Preparing for a CQC inspection can be a stressful and daunting task, but there are a number of basic rules that can make providers’ lives easier. 

Preparations should not begin with a panicked response to receiving the Provider Information Return (PIR) – a good organisation will have processes in place that mean preparation is in fact ongoing throughout the year.

One of the key elements is having properly held and recorded files. Two important points are:

  • Create physical files (copied to a document folder on your computer system for easy reprinting/updating) with up-to-date policies and procedures, service user feedback, letters from families, external assessments, third party feedback, etc. Ensure that all staff leads are aware of where these files are located. It is vital that this information is provided to CQC on request and, if not asked for during inspection, make sure this is provided to inspectors whether or not they ask. Review the contents of the file/s with set regularity to check it always has the most up to date documentation and complies with the most current service practice.
  • There is discretion in relation to how providers choose to meet the regulations, but where providers choose a specific route for care and treatment (especially where this may be outside of 'standard' and/ or NICE guidelines) providers must record the process they went through to arrive at that decision and the clinical/ client base reasoning for these decisions. Recording this rationale in a clear format and making this easily accessible for inspectors gives them the insight they need into provider practices and makes Factual Accuracy Comments (FAC) challenges easier if CQC later criticise choices made and/ or a lack of rationale for such choices.

However, it is about much more than paperwork. There are a number of other factors that inspectors will be looking for evidence of, which we will briefly outline in turn.

Transparent and evidence-based governance structure

Inspectors want to see evidence that the organisation is well-led. So, you must be able to demonstrate a clear leadership culture within the service. Where there are senior management meetings, these must be minuted and any actions and dissemination to frontline staff must be clearly evidenced.

Furthermore, it is important that:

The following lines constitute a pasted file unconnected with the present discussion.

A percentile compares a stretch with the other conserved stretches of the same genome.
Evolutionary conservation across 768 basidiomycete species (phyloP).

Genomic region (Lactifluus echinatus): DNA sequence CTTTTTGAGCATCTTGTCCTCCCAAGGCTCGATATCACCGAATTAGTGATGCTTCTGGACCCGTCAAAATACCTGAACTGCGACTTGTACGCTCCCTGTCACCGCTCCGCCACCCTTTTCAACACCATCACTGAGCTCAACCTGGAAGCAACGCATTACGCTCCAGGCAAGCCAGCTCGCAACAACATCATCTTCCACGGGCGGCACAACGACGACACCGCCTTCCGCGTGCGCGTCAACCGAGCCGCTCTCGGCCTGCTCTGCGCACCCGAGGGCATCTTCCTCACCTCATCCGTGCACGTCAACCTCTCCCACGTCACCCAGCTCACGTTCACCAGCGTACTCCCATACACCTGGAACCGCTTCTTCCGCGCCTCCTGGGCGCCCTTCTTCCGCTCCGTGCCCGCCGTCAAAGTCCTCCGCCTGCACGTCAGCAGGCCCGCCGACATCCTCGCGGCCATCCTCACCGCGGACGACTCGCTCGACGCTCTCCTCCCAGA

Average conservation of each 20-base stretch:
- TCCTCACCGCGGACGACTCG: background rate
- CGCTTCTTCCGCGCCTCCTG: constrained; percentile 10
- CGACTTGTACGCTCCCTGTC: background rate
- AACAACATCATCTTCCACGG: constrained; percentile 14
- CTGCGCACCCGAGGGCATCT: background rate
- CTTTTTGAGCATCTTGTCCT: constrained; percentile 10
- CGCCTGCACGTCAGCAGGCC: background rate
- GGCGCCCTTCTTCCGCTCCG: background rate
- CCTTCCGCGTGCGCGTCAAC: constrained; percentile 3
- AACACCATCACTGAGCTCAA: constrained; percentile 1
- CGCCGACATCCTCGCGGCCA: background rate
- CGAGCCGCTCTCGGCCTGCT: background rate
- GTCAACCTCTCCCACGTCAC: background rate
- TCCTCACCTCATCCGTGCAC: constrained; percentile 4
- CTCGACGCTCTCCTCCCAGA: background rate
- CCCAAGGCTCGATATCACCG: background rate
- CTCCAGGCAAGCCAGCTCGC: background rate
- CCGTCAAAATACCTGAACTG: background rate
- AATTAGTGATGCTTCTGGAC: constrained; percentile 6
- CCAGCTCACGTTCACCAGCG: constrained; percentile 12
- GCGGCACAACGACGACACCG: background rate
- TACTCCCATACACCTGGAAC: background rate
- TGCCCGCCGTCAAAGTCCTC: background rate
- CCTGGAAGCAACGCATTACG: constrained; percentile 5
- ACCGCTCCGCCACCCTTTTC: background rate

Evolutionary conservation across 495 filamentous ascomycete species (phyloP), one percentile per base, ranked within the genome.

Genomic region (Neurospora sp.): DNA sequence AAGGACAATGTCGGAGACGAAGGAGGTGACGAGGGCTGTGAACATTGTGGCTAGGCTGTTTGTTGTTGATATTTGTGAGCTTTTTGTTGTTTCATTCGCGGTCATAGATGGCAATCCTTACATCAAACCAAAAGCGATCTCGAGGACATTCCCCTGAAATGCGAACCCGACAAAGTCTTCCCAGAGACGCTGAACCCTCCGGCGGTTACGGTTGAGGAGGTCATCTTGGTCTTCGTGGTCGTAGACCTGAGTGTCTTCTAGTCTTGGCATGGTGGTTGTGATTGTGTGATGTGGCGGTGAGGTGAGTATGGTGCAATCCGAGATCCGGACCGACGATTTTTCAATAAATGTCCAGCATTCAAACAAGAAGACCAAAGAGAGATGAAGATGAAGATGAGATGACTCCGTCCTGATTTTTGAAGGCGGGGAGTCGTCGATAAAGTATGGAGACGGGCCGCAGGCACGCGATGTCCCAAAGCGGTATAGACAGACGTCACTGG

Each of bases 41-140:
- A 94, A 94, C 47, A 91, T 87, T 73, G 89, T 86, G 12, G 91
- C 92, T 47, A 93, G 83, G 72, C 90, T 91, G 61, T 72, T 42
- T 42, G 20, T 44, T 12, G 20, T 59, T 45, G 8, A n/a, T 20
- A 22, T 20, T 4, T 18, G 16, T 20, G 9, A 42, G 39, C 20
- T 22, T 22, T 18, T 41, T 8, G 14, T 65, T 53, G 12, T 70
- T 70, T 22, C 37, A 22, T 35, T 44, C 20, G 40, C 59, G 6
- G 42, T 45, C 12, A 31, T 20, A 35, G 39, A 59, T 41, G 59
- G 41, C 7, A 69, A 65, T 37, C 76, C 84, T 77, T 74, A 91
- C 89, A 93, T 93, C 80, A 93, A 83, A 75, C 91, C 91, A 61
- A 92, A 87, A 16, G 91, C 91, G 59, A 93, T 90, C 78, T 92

• Communication of the governance ethos runs throughout the organisation
  • The ethos is understood and shared with service users and their families as well as staff
  • Family meetings should reflect this transparency, both in terms of complaints handling and sharing the service’s future plans 


CQC expects providers to carry out regular internal auditing of quality – not simply waiting for CQC inspections but actively checking your own practices and procedures.

Regular audits of all aspects of care/ treatment/ policies/ governance must be put in place, and you need to get the frequency of these audits right: some audit timescales are prescribed by law (H&S), some have best practice, and some are service/ environment dependent.

There is no point in creating unrealistic frequency of audits within a policy and then explaining to CQC that you simply couldn't fit it in because of work pressures. CQC expects you to decide upon a frequency of audits that:

  • Protects service users
  • Maintains quality care
  • Reflect the realities of the service

Crucially, audits must not simply be completed but also reflected upon, with an audit trail that demonstrates what action should be taken as a result and then demonstrating that it has been taken.

Engaged workforce

An engaged workforce is another absolutely critical element. You must be able to show that staff not only know the policies and procedures of the service, but they understand the rationale for them and can evidence that they are being complied with. It is vital to ensure that your staff understand not simply what the service does and why, but how to explain this using CQC language. This is not about parroting catchphrases, but about ensuring that staff know what it is that CQC test against and how that applies to what they do with service users on a daily basis.

For example, your activities timetable may appear to only have lists of prescribed activities, but in fact service users are asked daily what they would prefer and bespoke models are created. Staff need to be able to explain this so that CQC are then able to understand that what looks like a one-size-fits-all policy is in fact a bespoke service focusing on person-centred care (a focus of CQC at the moment).

Other key aspects are:

  • Demonstrating that staff are listened to (through minuted team meetings, anonymous feedback surveys, whistleblowing policies, etc)
  • Having evidence of sufficient general and specific training
  • Evidence of adequate supervisions, that are recorded and maintained

If your organisation is doing of all of these things, then you will be putting yourself in the best position possible ahead of an inspection.

However, you may also want to consider obtaining a third party perspective. At Bevan Brittan, we regularly work with specialist consultants to complete a mock inspection and provide an independent assessment. This helps avoid the blinkered line of sight that can come from living with your own policies and procedures and brings an objective, outside view.

Written by Jodie Sinclair, Partner, and Nicole Ridgwell, Associate.

Originally published in Healthcare Markets Magazine in November 2018.

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